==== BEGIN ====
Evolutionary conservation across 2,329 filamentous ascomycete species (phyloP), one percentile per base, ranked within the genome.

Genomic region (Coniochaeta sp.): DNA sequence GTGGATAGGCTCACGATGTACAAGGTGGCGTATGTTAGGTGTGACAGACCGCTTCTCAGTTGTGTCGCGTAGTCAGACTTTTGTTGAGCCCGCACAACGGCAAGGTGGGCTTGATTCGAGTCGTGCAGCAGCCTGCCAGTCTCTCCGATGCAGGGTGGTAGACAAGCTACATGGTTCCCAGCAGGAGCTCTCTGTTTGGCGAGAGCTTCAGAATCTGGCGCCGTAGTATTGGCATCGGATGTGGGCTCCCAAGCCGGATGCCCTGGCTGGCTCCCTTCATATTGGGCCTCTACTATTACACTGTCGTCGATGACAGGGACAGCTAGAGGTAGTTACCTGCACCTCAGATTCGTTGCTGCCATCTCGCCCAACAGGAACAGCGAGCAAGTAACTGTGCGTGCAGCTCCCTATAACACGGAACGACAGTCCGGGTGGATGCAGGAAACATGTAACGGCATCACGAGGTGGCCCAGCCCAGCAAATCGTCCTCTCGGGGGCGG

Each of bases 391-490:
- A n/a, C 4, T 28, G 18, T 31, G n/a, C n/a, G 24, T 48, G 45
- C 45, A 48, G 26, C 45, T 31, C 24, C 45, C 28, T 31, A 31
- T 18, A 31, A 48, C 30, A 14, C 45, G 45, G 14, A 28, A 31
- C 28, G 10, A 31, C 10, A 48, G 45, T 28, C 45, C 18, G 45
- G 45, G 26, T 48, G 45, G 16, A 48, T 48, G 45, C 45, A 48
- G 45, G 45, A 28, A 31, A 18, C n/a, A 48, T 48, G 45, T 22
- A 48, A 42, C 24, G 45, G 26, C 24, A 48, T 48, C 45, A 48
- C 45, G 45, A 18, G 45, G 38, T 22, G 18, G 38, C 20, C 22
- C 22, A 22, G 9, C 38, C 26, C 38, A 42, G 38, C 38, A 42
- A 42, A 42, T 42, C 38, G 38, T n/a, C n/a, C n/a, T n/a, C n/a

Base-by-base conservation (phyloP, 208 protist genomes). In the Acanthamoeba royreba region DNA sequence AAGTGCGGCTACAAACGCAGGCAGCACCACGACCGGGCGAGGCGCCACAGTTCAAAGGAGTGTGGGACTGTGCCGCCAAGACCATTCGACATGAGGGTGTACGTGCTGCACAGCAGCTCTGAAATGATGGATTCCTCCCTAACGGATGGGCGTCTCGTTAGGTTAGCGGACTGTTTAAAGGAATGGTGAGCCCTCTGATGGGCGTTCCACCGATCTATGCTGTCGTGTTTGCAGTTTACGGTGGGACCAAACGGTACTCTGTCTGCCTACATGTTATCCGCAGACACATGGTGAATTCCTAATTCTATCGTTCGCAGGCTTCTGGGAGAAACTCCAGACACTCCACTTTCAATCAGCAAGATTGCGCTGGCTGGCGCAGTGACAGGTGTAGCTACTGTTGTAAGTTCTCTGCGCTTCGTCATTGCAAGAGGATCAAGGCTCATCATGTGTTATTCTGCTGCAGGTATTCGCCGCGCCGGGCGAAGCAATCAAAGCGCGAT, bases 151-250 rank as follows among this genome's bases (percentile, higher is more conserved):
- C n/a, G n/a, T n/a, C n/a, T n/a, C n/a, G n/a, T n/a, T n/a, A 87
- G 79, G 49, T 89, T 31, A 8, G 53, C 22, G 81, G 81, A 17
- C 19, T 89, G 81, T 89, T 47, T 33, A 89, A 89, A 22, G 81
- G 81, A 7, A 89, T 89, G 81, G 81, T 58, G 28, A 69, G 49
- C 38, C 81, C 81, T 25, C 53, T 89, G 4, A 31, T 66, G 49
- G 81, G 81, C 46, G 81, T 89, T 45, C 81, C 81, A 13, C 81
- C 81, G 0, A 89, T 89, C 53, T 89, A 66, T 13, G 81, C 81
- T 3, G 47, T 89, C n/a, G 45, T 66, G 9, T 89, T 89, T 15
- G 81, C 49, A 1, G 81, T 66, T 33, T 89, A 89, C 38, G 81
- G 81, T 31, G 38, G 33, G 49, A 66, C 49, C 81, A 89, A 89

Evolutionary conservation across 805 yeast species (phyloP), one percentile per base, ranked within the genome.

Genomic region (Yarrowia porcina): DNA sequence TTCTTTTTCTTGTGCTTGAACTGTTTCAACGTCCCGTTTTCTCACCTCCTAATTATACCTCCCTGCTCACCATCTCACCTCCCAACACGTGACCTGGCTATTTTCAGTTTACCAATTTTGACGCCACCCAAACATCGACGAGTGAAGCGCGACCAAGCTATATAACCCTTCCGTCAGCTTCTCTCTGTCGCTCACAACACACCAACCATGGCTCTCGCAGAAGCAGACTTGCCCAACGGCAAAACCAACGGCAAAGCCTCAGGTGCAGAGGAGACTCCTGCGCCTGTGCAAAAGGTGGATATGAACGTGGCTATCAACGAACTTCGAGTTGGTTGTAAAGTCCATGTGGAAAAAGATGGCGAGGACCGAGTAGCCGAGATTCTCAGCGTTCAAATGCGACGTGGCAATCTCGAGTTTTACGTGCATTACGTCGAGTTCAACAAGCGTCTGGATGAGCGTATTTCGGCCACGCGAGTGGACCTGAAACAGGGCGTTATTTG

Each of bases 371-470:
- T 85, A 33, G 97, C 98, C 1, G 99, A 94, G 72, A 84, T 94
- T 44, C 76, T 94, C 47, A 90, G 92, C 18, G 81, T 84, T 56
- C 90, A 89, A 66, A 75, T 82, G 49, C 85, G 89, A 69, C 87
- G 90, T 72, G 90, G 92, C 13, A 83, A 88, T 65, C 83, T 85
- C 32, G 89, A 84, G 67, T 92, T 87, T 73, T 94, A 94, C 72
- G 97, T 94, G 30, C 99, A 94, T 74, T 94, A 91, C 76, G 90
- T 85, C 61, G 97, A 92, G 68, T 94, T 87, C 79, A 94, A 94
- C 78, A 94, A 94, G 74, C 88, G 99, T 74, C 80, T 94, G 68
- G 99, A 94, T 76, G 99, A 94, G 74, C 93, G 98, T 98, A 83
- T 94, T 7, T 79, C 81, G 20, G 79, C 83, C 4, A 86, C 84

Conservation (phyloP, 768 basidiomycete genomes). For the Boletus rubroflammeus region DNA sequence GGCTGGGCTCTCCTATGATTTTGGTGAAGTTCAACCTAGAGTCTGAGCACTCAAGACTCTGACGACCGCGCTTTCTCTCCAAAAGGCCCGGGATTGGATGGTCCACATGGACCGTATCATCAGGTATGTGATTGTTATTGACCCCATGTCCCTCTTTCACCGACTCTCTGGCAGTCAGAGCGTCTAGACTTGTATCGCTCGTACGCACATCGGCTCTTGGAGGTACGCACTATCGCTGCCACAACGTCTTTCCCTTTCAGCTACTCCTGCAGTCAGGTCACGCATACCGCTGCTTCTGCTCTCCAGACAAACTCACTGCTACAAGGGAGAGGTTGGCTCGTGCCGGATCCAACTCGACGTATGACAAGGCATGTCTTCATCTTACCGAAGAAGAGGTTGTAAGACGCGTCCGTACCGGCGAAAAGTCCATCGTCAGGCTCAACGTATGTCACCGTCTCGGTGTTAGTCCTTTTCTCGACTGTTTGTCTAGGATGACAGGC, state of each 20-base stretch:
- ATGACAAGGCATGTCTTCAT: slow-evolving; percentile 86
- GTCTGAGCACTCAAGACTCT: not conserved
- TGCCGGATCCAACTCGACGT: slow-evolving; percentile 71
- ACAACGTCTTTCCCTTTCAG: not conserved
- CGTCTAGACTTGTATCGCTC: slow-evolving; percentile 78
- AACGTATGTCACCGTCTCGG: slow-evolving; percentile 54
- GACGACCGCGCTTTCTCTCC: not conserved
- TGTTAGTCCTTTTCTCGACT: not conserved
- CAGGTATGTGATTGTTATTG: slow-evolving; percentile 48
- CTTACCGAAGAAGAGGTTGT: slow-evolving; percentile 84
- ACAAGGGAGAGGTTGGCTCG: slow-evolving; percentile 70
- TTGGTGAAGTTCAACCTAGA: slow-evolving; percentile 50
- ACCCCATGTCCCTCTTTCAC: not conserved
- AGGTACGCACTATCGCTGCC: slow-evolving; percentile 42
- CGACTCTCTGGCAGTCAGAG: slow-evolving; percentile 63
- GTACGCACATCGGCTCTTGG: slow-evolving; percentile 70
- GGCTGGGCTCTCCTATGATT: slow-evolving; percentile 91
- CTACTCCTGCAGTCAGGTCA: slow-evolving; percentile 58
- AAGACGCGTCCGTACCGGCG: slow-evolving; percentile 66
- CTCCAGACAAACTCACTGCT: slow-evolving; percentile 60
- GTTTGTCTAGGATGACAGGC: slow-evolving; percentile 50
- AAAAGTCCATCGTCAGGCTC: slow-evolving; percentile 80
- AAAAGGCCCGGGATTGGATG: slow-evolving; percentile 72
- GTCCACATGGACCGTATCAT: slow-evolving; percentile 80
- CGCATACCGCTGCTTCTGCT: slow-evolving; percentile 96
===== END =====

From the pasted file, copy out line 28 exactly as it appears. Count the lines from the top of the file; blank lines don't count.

- T 85, A 33, G 97, C 98, C 1, G 99, A 94, G 72, A 84, T 94